Ankle sprains are very common and while many low level sprains resolve within a reasonable time frame, slightly more severe sprains can have longer term implications. The term ‘sprain’ implies an injury to the ankle ligaments. The most commonly injured ligaments are the lateral (outside) ankle ligaments and this is typically done by ‘rolling’ the ankle inwards and under the body into what is termed a ‘planterflexion and inversion’ mechanism. There are three lateral ankle ligaments with the ‘anterior talofibular ligament’ being the most frequently injured, followed by the calcaneofibular ligament and then the posterior talofibular ligament. There are other ligaments around the ankle, particularly the ligament structures between the two shin bones, the tibia and fibula, and also the deltoid ligament situated on the medial (inside) part of the ankle.
Ligament injury has three grades as discussed in relation to the ankle here:
Grade 1 – mild sprain with little disruption of the ligament fibres. This may be a little painful at first and there could be some modest swelling present but it is unlikely to produce significant swelling or bruising. Most people will be able to walk on the ankle immediately after although it is likely to be sore. If you intend to return to relatively low level activity such as flat easy walking then a short period of rest before gradual return to normal activity should be sufficient. If, however you require to return to higher level activity such as football or trail running then perhaps a visit to a physiotherapist for specific rehabilitation advice is recommended.
Grade 2 – this typically involves a little more force through the ankle ligaments and can result in a partial disruption of the ligament fibres although there is not a complete tear. It is more likely that there will be swelling and perhaps bruising will appear a day or so after the injury. People often describe hearing or feeling a ‘pop’ or ‘crack’ at the time of injury which can prompt them to attend A&E for an x-ray as they suspect a bony injury. Many people will make a good recovery of their own accord however some can be left with residual issues. These may include ankle stiffness, a sense of weakness or instability and reduced balance. Stiffness can occur due to the impact this injury has on the mechanics of the ankle. Instability and reduced balance is related to the disruption of the ligament and therefore the specialised nerve receptors situated within the ligament. These receptors normally send information to the nervous system to tell you what the ankle is doing (known as proprioception) but in the presence of an injury this information can be skewed. For sports people or those requiring a higher level of function it is advised to seek physiotherapy assistance relatively soon following the injury (approximately 1-2 weeks). For others they may wish to wait around 4-6 weeks to see how symptoms and function progress and if there is still significant pain, swelling or limitation then physiotherapy is recommended.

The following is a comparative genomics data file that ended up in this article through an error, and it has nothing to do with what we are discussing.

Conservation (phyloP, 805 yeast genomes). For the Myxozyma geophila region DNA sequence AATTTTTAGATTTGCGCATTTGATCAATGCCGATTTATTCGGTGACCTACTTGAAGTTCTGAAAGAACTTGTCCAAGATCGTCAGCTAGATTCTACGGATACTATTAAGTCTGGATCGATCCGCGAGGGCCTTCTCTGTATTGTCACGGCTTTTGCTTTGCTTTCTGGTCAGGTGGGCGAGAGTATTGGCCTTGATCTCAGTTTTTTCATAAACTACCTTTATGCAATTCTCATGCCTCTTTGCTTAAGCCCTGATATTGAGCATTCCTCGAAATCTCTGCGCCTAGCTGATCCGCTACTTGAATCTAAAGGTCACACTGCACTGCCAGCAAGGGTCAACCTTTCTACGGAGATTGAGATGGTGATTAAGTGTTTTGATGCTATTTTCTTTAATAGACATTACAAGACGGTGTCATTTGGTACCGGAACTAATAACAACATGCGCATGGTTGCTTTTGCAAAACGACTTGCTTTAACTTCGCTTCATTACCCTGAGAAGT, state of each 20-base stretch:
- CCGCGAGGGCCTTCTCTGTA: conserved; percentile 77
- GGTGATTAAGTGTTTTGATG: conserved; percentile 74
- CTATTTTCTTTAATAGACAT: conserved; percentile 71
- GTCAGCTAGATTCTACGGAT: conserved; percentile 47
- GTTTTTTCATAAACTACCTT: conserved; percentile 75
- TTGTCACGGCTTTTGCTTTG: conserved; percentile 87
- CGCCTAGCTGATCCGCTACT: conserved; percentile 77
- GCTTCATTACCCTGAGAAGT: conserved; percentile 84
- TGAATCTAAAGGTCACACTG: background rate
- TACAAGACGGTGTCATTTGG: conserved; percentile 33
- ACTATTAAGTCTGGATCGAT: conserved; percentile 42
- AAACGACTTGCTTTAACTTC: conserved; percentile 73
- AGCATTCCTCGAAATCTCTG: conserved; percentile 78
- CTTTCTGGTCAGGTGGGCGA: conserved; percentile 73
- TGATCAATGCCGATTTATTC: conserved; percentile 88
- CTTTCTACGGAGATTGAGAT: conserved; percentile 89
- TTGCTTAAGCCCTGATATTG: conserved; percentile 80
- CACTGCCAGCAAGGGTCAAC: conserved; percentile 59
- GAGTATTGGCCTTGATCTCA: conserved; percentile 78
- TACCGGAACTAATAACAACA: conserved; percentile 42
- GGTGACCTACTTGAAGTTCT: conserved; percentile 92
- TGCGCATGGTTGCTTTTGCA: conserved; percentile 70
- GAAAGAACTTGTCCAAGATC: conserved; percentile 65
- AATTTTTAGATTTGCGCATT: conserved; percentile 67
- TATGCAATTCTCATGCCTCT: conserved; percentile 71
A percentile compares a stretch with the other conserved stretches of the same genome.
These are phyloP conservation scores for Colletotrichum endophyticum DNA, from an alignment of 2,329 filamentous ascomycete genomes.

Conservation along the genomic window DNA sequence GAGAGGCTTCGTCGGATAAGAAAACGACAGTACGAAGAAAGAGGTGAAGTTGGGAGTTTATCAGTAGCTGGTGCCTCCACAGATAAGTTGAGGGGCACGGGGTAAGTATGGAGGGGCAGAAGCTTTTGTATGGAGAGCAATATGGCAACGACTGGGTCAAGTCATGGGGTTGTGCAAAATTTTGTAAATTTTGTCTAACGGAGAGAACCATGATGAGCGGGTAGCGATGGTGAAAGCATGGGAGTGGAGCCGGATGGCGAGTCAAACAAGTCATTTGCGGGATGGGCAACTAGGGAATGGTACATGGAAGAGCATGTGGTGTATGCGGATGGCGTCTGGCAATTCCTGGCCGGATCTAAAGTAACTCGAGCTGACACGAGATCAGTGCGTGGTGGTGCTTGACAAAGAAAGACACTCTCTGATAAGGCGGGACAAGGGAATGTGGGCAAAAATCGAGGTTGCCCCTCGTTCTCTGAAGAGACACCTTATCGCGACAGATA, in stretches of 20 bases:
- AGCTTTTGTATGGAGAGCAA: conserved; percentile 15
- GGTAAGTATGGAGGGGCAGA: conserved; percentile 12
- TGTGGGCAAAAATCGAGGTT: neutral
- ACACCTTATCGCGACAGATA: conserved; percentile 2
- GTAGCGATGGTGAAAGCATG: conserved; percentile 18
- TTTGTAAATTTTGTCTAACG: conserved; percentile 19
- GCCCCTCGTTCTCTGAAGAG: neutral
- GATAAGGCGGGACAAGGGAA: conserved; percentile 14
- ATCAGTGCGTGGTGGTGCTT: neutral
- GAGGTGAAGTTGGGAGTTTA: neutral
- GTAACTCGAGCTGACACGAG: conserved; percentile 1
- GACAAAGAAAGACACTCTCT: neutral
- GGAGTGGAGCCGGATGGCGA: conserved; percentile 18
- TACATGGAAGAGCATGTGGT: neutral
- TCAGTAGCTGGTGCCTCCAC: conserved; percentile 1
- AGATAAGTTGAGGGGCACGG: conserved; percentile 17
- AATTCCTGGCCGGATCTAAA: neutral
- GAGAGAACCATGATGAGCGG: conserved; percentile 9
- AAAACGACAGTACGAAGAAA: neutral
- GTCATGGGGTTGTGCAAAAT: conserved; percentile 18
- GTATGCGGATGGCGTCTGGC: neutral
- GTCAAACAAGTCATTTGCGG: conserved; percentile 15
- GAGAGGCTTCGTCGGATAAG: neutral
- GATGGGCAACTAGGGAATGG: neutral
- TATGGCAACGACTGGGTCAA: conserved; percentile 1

Grade 3 – this would normally constitute either a complete tear or a near complete tear of the ligament. People will experience many of the same symptoms as described for a grade 2 injury but it is likely to be more pronounced (i.e. more swelling/bruising). Walking can be very challenging and often not possible without assistance of crutches. These injuries often result in concurrent injury to other aspects of the joint. The cartilage that lines the joint surfaces can be injured in these circumstances, an injury known as an osteochondral lesion. This can provide a greater rehabilitation challenge. For those intending to return to particularly high levels of sport or activity then seeking an orthopaedic opinion from a foot and ankle specialist may be of benefit, where imaging may be recommended. In some circumstances, ligament stabilisation surgery may be advised. Others may try a course of physiotherapy for a period and then follow the advice of the physiotherapist regarding onward referral if progress is limited.
It is very common to see patients attend the clinic with longstanding ankle issues resulting from a historic ankle sprain. In these circumstances typically it has been a high grade sprain/tear or insufficient rehabilitation has been undertaken. As initial pain settles and comfort returns, it may seem like no further action is required. Unfortunately there can be other strength, mobility and balance deficits that remain which can result in future issues. As such a thorough and comprehensive rehabilitation program is advised, especially in those with a grade 2 or 3 injury. Rehabilitation will focus on restoring ankle movement, strength, balance and agility and the program should be progressive and tailored to the individual person reflecting their exercise goals.
If you have an ankle injury and would like assistance, our specialist team of musculoskeletal physiotherapists are here to help.